Advocates for people with disabilities have long demanded that Gov. Cuomo direct the MTA to settle a class action lawsuit accusing the transit agency of discriminating against people in wheelchairs.

"The only thing we want to hear is a binding legal agreement with a schedule to get us to full accessibility, period. That's it," Sasha Blair-Goldensohn, a disability advocate and plaintiff in the suit said. "Everything else is just talk, just window dressing."

Now there's another chance to settle, without the governor's help.

At a court hearing Thursday, attorneys on both sides said they would seek mediation after attempts by Manhattan Supreme Court Justice Shlomo Hagler to encourage a settlement failed.

Hagler suggested that the high cost of retrofitting stations with elevators and ramps was a barrier to a deal.

The judge endorsed the idea of mediation, but also told both sides they should continue toward a trial.

Attorneys, including "big guns" from a private firm, in the words of the judge, now representing the MTA, are due back in court November 6.

"Allowing the litigation to go on, that's really important because we can keep the pressure on," Michelle Caiola director of litigation, Disability Rights Advocates, said after the hearing. "That's letting them know that we're not going away."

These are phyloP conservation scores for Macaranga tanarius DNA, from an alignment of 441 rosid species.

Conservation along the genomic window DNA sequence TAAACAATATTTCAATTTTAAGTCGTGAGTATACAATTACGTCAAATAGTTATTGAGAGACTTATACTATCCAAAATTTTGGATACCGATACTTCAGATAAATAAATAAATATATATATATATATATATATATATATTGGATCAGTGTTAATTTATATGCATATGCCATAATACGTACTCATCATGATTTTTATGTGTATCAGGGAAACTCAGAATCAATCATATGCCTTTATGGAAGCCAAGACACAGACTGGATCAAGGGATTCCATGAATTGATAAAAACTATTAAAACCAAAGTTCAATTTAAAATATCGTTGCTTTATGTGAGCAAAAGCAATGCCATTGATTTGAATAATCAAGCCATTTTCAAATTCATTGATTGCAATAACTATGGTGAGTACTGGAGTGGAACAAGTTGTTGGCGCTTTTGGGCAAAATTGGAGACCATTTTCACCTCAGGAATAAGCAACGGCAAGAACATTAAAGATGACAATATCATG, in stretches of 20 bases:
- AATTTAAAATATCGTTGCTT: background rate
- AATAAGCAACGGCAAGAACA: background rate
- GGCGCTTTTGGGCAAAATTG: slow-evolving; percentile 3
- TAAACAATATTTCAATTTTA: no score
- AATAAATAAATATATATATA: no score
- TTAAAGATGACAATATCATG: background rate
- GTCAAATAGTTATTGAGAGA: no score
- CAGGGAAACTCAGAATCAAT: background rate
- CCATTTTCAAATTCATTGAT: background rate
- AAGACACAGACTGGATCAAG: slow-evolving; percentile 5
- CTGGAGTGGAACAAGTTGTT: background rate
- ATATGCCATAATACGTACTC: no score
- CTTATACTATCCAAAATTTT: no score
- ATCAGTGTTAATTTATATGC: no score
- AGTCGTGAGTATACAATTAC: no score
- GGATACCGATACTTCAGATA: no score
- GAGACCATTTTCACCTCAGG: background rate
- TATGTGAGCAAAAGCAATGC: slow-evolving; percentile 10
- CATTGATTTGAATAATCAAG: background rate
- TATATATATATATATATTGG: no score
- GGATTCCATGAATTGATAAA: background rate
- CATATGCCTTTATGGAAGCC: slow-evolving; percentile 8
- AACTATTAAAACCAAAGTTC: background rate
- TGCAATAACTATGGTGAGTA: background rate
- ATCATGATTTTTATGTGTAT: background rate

Only a quarter of the subway system is accessible.

The MTA plans to install elevators in 50 more stations over five no rider is more than two stops away from one.

The agency says it doesn't have the money to install more. Disability rights advocates say that's not good enough.

"Transportation is a key to my independence," said advocate Garrison Redd.

More elevators would dramatically change the life of Redd.

On a typical morning, Redd checks to see if elevators in his stations are working. If not, he plans a backup route.

But there are times he reaches an out-of-service elevator, forcing him to risk his safety by taking an escalator.

"In my case, I'm willing to take that chance because I wouldn't want to travel 10 to 15 blocks just to get my destination," Redd said.

MTA officials missed their June deadline to release the list of stations that they want to make accessible.

In the meantime, officials are trying to figure out if they can speed up the spending on these projects, instead of waiting months for a new budget to be approved.